Due to a decreasing cost of energy, net sales (minus purchases) of FX earnings have recently been declining (from $7.0 billion in June to $6.9 billion in July), although the share of net FX sales in FX earnings of the largest exporters, according to the Central Bank, amounted to 88% in May and 84% in June.

What happened at the ‘secret meeting?’

According to one of the sources, at the meeting with Putin, Nabiullina explained why the decision to raise the key rate had been made, and explained that it was due not so much to the exchange rate but to heightened inflation risks.

According to Kommersant correspondent Dmitri Butrin, at the meeting the Ministry of Finance allegedly proposed introducing the mandatory sale of 90% of FX earnings, which would hardly be feasible without hurting complex gray-import schemes, which are being implemented with the support of the government. The same applies to the application of other measures that would hinder cross-border capital flows.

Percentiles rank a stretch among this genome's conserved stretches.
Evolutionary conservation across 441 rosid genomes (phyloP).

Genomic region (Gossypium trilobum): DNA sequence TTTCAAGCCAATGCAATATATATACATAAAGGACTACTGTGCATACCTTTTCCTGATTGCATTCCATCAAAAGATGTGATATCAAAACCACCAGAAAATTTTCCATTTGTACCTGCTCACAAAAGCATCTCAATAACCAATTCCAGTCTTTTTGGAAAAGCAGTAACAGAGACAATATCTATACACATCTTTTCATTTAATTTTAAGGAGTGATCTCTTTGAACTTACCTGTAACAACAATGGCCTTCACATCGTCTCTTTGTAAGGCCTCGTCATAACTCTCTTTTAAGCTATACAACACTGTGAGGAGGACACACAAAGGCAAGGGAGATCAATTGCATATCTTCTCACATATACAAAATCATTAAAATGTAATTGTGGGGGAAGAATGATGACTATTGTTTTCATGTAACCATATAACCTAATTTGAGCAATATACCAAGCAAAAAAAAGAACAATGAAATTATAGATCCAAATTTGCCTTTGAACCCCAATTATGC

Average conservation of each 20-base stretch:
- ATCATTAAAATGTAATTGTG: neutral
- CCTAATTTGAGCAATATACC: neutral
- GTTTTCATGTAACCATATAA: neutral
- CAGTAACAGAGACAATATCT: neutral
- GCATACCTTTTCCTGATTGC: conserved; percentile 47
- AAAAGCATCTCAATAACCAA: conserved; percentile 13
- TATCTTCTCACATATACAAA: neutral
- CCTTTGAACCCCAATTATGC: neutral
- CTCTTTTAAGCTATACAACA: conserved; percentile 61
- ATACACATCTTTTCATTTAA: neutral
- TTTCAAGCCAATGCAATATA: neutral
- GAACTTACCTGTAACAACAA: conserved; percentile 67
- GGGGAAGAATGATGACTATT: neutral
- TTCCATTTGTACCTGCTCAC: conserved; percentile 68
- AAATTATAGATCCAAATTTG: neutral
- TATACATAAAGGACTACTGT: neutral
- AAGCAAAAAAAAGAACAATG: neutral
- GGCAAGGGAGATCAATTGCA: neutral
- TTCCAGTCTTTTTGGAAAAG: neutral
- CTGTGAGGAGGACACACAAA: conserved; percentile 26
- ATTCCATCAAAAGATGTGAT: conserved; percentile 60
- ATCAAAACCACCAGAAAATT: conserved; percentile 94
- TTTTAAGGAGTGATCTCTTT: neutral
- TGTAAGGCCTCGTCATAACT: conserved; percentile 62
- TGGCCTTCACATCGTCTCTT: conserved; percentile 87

Putin performed his usual role of arbiter, this time between the “technocrats” from the Central Bank, who proposed cutting government spending, and “technocrats” from the government, who insisted on a sharp increase in the key rate.

The informal agreements between the government and business – instead of the former setting clear rules binding on all exporters, as was done in February 2022 – are an important sign of the times.
On the one hand, it is easier to solve problems that arise as emergencies; on the other hand, instead of a systematic solution, Putin has chosen a situational, stopgap maneuver, which once again points to the extremely short planning horizon of government officials.
Putin took the side of the government – he ordered a sharp hike in the key rate to prevent the ruble from weakening past the symbolic mark of 100 rubles per dollar. Thus, he addressed the momentary problem, “bringing down the fever” without eliminating the cause of the “illness.”